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Benefits beyond boundaries: the fishery effects of marine reserves

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JournalTrends in Ecology & Evolution
DatePublished - Sep 2003
Issue number9
Number of pages8
Pages (from-to)448-455
Original languageEnglish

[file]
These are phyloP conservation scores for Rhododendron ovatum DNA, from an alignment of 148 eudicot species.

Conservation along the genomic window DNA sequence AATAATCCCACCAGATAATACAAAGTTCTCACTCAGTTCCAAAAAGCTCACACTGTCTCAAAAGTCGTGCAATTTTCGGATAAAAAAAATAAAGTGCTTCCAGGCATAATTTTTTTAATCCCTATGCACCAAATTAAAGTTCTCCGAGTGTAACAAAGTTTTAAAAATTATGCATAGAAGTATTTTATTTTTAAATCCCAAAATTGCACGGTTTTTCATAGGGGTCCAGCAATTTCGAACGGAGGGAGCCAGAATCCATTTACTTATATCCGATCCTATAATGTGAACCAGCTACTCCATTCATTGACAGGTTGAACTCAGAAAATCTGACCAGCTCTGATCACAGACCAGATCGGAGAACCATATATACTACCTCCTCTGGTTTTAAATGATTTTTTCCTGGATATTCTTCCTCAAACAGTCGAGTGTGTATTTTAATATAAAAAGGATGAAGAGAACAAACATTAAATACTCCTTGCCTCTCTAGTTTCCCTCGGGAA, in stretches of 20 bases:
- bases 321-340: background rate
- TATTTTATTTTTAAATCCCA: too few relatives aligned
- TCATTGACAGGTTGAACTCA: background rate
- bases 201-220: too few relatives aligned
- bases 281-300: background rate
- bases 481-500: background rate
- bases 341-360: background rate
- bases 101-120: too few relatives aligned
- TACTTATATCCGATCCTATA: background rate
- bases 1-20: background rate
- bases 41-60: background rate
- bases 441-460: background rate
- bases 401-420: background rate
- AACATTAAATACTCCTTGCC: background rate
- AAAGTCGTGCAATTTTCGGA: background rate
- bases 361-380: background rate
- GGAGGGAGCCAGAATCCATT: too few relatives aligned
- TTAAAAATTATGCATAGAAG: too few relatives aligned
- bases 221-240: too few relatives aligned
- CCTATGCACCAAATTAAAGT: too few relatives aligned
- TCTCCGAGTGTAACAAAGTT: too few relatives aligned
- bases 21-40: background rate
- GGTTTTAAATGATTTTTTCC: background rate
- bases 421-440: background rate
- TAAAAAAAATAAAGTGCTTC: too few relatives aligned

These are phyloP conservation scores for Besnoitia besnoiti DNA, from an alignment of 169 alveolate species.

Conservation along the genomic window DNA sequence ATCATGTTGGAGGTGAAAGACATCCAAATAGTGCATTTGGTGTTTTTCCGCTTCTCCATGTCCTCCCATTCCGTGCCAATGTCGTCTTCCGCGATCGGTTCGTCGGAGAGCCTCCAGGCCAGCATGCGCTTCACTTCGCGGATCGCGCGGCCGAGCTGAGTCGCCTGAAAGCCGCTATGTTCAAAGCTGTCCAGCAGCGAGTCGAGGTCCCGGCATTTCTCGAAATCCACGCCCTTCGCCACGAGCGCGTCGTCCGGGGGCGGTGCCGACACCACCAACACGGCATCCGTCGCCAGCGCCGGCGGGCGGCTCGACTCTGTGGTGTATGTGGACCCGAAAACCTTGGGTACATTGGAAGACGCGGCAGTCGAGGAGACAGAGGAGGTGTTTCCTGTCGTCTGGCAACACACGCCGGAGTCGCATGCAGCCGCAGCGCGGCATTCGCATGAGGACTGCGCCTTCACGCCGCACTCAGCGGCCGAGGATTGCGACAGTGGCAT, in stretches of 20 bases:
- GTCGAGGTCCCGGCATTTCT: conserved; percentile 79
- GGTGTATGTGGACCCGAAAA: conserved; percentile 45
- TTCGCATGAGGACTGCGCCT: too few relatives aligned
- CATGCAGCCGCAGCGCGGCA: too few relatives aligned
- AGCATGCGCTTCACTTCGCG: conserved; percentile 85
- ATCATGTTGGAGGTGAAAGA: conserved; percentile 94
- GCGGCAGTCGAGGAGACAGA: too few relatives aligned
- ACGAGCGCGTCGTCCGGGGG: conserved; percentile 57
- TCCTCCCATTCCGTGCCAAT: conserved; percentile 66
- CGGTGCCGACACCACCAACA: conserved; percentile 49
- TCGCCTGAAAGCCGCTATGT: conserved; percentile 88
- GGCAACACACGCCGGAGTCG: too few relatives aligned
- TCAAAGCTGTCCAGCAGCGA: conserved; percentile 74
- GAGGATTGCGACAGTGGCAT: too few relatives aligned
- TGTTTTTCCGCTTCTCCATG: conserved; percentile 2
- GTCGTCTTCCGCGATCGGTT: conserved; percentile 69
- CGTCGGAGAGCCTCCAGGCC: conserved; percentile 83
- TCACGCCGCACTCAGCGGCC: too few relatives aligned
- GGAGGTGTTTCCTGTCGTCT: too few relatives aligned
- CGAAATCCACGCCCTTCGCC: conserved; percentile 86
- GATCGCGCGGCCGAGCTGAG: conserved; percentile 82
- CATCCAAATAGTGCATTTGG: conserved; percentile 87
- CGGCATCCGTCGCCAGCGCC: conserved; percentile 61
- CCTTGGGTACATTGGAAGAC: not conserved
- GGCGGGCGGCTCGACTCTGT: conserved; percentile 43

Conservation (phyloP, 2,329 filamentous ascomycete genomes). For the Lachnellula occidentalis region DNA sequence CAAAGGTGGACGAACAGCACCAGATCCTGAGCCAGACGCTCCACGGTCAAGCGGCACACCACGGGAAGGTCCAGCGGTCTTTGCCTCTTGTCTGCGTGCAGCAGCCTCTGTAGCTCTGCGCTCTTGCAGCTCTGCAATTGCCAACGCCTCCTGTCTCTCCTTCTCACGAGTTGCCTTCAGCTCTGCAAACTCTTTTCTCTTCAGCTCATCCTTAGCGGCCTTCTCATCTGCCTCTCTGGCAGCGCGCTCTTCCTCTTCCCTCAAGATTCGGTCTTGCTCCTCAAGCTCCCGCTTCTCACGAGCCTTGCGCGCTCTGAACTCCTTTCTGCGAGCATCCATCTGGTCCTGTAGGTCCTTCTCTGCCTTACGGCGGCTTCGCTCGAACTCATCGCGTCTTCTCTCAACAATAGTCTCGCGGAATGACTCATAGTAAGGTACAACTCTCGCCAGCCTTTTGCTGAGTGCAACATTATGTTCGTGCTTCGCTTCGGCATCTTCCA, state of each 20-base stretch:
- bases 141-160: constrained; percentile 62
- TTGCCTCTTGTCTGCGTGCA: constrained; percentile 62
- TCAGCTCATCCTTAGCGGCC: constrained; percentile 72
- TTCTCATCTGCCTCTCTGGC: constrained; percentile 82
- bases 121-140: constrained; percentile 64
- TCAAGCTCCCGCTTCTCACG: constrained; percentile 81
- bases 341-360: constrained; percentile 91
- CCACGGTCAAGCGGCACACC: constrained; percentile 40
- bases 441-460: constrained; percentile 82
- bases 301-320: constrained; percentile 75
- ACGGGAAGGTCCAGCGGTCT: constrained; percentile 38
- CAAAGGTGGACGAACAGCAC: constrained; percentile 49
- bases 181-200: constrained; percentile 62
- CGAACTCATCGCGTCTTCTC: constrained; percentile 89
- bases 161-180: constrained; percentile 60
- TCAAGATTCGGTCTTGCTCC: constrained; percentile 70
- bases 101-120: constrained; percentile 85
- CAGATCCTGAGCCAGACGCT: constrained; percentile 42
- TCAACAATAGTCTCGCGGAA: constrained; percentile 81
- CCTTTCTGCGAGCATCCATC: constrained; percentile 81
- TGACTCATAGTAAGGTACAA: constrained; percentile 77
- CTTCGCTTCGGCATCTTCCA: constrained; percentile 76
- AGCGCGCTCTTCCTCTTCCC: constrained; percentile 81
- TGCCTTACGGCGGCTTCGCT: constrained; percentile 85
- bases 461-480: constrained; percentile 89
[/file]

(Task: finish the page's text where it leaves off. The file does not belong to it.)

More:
Marine reserves are areas of the sea where fishing is not allowed. They provide refuges where populations of exploited species can recover and habitats modified by fishing can regenerate. In some places, closed areas have been used for fisheries management for centuries [1] and, until recently, natural refugia also existed, inaccessible through depth, distance or adverse conditions. Developments in technology have left few areas of fishing interest beyond our reach. Recently, the idea of marine reserves as fisheries management tools has re-emerged with developing interest in ecosystem-based management, and observations of incidental fisheries benefits from reserves established for conservation. In light of new evidence, we argue that, by integrating large-scale networks of marine reserves into fishery management, we could reverse global fishery declines and provide urgently needed protection for marine species and their habitats.

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